young workers and ideas

Commencement of employment/on-boarding

The disrupted workplace and intellectual property

Australia Publication November 2020

Start how you intend to continue. That is the mantra for the on-boarding of new employees. Set up the relationship appropriately at the outset and demonstrate the culture of what is expected from the employee going forward. Therefore the first step is to consider the employment contracts and any related policies.

When a new employee is brought on-board, the business will establish as part of that relationship important legal obligations for the protection of the material/information in which intellectual property (IP) subsists – generally by way of written contractual obligations as to confidentiality, acknowledgements as to ownership of IP rights and assignments of rights. These obligations are most commonly set out in an employment contract and often a template is used without much thought as to the particular employee, workplace climate or current environment.

This is a mature field of legal technique and well drafted templates are plentiful, but problems still arise. Something to bear in mind is this: “fewer words, more meaning”.

Efforts should be made to describe with particularity, and with specificity relevant to the business, the types of documents/material that come within the confidentiality covenants. Remember that in the event of a breach you will want the Court to make an order (injunction). A Court is not going to express that order in terms of “confidential information about the [employer’s] business, affairs, financial dealings, clients, customers and agents” (to adopt one of the common formulae seen in contracts). It is simply too imprecise. You want to be able to draft the orders sought from the language of the obligations you are seeking to enforce. So what does your organisation need by way of covenants from this particular employee? What information will the employee have access to, what IP will they create and how do you ensure that the organisation’s valuable asset is protected for the duration of the employment and after it terminates?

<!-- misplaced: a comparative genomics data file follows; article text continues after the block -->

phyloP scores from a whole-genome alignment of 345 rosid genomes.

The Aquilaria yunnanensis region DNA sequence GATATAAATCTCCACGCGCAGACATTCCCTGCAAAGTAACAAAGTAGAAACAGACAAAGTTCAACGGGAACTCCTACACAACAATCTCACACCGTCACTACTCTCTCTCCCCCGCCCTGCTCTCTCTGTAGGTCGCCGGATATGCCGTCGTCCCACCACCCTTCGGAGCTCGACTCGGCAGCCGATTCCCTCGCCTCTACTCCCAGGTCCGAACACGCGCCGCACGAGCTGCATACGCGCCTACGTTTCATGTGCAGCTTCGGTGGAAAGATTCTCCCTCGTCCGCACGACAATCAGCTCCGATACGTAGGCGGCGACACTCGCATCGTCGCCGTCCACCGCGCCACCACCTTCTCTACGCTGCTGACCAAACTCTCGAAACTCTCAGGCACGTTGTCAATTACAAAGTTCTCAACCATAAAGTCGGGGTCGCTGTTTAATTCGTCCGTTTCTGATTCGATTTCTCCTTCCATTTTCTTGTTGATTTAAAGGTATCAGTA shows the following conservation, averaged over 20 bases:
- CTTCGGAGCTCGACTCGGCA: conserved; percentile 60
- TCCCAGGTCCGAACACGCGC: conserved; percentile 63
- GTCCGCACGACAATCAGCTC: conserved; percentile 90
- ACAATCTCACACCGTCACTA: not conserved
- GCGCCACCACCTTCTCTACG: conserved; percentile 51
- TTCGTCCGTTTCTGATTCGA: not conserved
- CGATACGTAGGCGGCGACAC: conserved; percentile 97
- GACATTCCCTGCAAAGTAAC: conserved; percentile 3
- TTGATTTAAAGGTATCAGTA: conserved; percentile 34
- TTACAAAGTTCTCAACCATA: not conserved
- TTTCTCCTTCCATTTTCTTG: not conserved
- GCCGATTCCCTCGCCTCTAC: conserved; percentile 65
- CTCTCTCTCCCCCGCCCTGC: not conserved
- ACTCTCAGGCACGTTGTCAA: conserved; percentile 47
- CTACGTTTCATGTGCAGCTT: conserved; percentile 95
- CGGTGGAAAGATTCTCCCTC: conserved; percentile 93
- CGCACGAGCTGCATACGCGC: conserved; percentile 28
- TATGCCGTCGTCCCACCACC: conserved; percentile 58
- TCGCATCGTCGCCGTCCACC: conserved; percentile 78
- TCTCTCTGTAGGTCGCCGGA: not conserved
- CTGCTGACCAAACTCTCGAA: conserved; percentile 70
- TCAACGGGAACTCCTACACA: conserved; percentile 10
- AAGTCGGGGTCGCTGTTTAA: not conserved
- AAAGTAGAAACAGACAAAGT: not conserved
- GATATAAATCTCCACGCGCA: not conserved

Employees should be absolutely clear at the time that they sign the employment agreement what the expectation is of them in respect of an organisation’s confidential information and intellectual property. Vague or broad language only deflates that understanding. Clear, unambiguous, plain english and specificity of language will not only assist in a future legal dispute, but leave employees with no doubt as to the ground rules of the employment relationship.

It is also important to be aware that not every form of employment or cognate relationship automatically involves the employer automatically having rights to the IP in work produced by the individual. So having an assignment is good policy. But the assignment should be geared to the relationship, rather than being one of those vast provisions better suited to business-to-business dealings. Whilst the challenges of protecting confidential information and IP are not new, they are magnified in this unprecedented time of widespread working-from-home and geographically diverse workforces. Consider whether your policies account for the fact that employees are not only creating and accessing IP and confidential information in the workplace but outside of the workplace and on both company-owned and personal devices. We will discuss this further when we look at good IP practices on a day to day basis, but having the appropriate policies in place gives new employees the platform on which they start the employment relationship.

Commencement is also the point at which the employee is first “placed” within the culture of the business. First exposure to the lineaments of the culture comes from the content of company or HR policies. These tend to be a series of two-dimensional rules commanding obedience at the normative level. Emotional commitment or engagement comes later, but why wait? The process of induction or on-boarding provides the opportunity to get a head start. Use the time to hold sessions, perhaps featuring established employees from different levels, to talk about the expectations underlying the policy prescriptions and illustrate the importance of them by reference to the activities of the business. Equip employees with the insights that will hasten emotional commitment to the “way things are done here”. And above all, consider what you need to do differently when you are on-boarding remotely or with a dispersed workforce.

You need to ensure that your employees not only sign the contracts, but understand the organisation’s values and culture towards its confidential information and IP, that they commence employment knowing what behaviour is expected of them and how the organisation values and respects both its people and its IP.

In our next case study we will look at the elements of a good IP culture as it operates day to day.



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